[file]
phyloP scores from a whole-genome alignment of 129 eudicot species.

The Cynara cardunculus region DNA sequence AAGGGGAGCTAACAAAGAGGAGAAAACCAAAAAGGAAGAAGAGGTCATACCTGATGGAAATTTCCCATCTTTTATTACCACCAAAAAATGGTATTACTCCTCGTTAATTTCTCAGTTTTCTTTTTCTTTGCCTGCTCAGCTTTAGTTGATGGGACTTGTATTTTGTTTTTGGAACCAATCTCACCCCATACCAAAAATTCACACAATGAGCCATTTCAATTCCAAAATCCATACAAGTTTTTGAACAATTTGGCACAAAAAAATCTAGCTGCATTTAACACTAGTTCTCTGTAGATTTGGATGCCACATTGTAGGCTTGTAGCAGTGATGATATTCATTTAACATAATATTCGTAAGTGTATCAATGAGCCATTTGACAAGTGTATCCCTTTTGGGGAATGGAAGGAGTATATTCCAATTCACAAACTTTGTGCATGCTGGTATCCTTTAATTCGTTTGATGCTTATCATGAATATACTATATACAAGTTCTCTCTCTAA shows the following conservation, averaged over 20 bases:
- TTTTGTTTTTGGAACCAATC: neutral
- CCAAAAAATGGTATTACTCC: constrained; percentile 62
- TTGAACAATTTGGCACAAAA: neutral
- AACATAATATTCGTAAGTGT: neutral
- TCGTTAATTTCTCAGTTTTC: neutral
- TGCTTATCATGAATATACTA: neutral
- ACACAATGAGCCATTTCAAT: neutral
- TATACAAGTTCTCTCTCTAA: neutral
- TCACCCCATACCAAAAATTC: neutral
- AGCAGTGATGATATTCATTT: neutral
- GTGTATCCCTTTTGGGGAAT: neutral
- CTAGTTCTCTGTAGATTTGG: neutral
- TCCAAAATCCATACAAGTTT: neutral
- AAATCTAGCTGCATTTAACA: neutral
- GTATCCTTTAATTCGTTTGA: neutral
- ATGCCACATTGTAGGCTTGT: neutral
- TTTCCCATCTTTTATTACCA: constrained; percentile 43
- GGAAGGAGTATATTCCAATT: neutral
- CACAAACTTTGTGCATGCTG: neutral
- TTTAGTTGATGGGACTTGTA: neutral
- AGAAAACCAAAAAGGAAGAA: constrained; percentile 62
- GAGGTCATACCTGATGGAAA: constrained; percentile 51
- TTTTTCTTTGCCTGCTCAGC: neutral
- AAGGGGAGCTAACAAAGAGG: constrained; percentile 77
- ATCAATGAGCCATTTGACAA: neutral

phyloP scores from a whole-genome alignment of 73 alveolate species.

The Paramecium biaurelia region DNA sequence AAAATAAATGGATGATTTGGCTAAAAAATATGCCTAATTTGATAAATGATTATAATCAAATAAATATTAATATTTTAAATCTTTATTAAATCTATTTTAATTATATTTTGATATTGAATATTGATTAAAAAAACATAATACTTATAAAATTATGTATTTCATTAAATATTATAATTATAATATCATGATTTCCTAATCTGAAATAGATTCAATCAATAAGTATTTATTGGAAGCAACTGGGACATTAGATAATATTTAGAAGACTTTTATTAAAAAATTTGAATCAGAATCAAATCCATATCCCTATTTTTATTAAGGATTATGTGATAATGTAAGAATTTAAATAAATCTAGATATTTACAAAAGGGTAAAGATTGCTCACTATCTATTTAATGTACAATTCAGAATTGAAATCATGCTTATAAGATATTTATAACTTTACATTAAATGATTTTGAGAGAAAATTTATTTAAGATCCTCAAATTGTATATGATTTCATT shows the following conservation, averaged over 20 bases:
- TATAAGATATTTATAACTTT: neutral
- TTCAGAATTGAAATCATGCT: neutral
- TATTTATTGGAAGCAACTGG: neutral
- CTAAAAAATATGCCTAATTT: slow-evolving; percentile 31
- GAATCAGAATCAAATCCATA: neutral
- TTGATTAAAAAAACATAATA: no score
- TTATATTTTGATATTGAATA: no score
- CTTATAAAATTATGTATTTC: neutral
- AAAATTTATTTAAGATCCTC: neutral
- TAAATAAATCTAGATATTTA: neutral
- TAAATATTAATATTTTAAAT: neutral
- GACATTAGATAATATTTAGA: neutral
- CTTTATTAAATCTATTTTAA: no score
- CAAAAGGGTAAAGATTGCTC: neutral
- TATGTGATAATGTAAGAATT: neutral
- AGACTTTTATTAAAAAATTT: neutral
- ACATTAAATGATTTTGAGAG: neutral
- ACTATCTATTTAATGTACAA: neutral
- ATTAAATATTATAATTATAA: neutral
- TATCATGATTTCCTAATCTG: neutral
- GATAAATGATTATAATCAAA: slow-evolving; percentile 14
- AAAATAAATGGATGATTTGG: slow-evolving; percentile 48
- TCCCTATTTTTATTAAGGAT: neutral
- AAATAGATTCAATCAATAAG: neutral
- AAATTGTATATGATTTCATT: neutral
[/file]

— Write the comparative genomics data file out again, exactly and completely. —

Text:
phyloP scores from a whole-genome alignment of 129 eudicot species.

The Cynara cardunculus region DNA sequence AAGGGGAGCTAACAAAGAGGAGAAAACCAAAAAGGAAGAAGAGGTCATACCTGATGGAAATTTCCCATCTTTTATTACCACCAAAAAATGGTATTACTCCTCGTTAATTTCTCAGTTTTCTTTTTCTTTGCCTGCTCAGCTTTAGTTGATGGGACTTGTATTTTGTTTTTGGAACCAATCTCACCCCATACCAAAAATTCACACAATGAGCCATTTCAATTCCAAAATCCATACAAGTTTTTGAACAATTTGGCACAAAAAAATCTAGCTGCATTTAACACTAGTTCTCTGTAGATTTGGATGCCACATTGTAGGCTTGTAGCAGTGATGATATTCATTTAACATAATATTCGTAAGTGTATCAATGAGCCATTTGACAAGTGTATCCCTTTTGGGGAATGGAAGGAGTATATTCCAATTCACAAACTTTGTGCATGCTGGTATCCTTTAATTCGTTTGATGCTTATCATGAATATACTATATACAAGTTCTCTCTCTAA shows the following conservation, averaged over 20 bases:
- TTTTGTTTTTGGAACCAATC: neutral
- CCAAAAAATGGTATTACTCC: constrained; percentile 62
- TTGAACAATTTGGCACAAAA: neutral
- AACATAATATTCGTAAGTGT: neutral
- TCGTTAATTTCTCAGTTTTC: neutral
- TGCTTATCATGAATATACTA: neutral
- ACACAATGAGCCATTTCAAT: neutral
- TATACAAGTTCTCTCTCTAA: neutral
- TCACCCCATACCAAAAATTC: neutral
- AGCAGTGATGATATTCATTT: neutral
- GTGTATCCCTTTTGGGGAAT: neutral
- CTAGTTCTCTGTAGATTTGG: neutral
- TCCAAAATCCATACAAGTTT: neutral
- AAATCTAGCTGCATTTAACA: neutral
- GTATCCTTTAATTCGTTTGA: neutral
- ATGCCACATTGTAGGCTTGT: neutral
- TTTCCCATCTTTTATTACCA: constrained; percentile 43
- GGAAGGAGTATATTCCAATT: neutral
- CACAAACTTTGTGCATGCTG: neutral
- TTTAGTTGATGGGACTTGTA: neutral
- AGAAAACCAAAAAGGAAGAA: constrained; percentile 62
- GAGGTCATACCTGATGGAAA: constrained; percentile 51
- TTTTTCTTTGCCTGCTCAGC: neutral
- AAGGGGAGCTAACAAAGAGG: constrained; percentile 77
- ATCAATGAGCCATTTGACAA: neutral

phyloP scores from a whole-genome alignment of 73 alveolate species.

The Paramecium biaurelia region DNA sequence AAAATAAATGGATGATTTGGCTAAAAAATATGCCTAATTTGATAAATGATTATAATCAAATAAATATTAATATTTTAAATCTTTATTAAATCTATTTTAATTATATTTTGATATTGAATATTGATTAAAAAAACATAATACTTATAAAATTATGTATTTCATTAAATATTATAATTATAATATCATGATTTCCTAATCTGAAATAGATTCAATCAATAAGTATTTATTGGAAGCAACTGGGACATTAGATAATATTTAGAAGACTTTTATTAAAAAATTTGAATCAGAATCAAATCCATATCCCTATTTTTATTAAGGATTATGTGATAATGTAAGAATTTAAATAAATCTAGATATTTACAAAAGGGTAAAGATTGCTCACTATCTATTTAATGTACAATTCAGAATTGAAATCATGCTTATAAGATATTTATAACTTTACATTAAATGATTTTGAGAGAAAATTTATTTAAGATCCTCAAATTGTATATGATTTCATT shows the following conservation, averaged over 20 bases:
- TATAAGATATTTATAACTTT: neutral
- TTCAGAATTGAAATCATGCT: neutral
- TATTTATTGGAAGCAACTGG: neutral
- CTAAAAAATATGCCTAATTT: slow-evolving; percentile 31
- GAATCAGAATCAAATCCATA: neutral
- TTGATTAAAAAAACATAATA: no score
- TTATATTTTGATATTGAATA: no score
- CTTATAAAATTATGTATTTC: neutral
- AAAATTTATTTAAGATCCTC: neutral
- TAAATAAATCTAGATATTTA: neutral
- TAAATATTAATATTTTAAAT: neutral
- GACATTAGATAATATTTAGA: neutral
- CTTTATTAAATCTATTTTAA: no score
- CAAAAGGGTAAAGATTGCTC: neutral
- TATGTGATAATGTAAGAATT: neutral
- AGACTTTTATTAAAAAATTT: neutral
- ACATTAAATGATTTTGAGAG: neutral
- ACTATCTATTTAATGTACAA: neutral
- ATTAAATATTATAATTATAA: neutral
- TATCATGATTTCCTAATCTG: neutral
- GATAAATGATTATAATCAAA: slow-evolving; percentile 14
- AAAATAAATGGATGATTTGG: slow-evolving; percentile 48
- TCCCTATTTTTATTAAGGAT: neutral
- AAATAGATTCAATCAATAAG: neutral
- AAATTGTATATGATTTCATT: neutral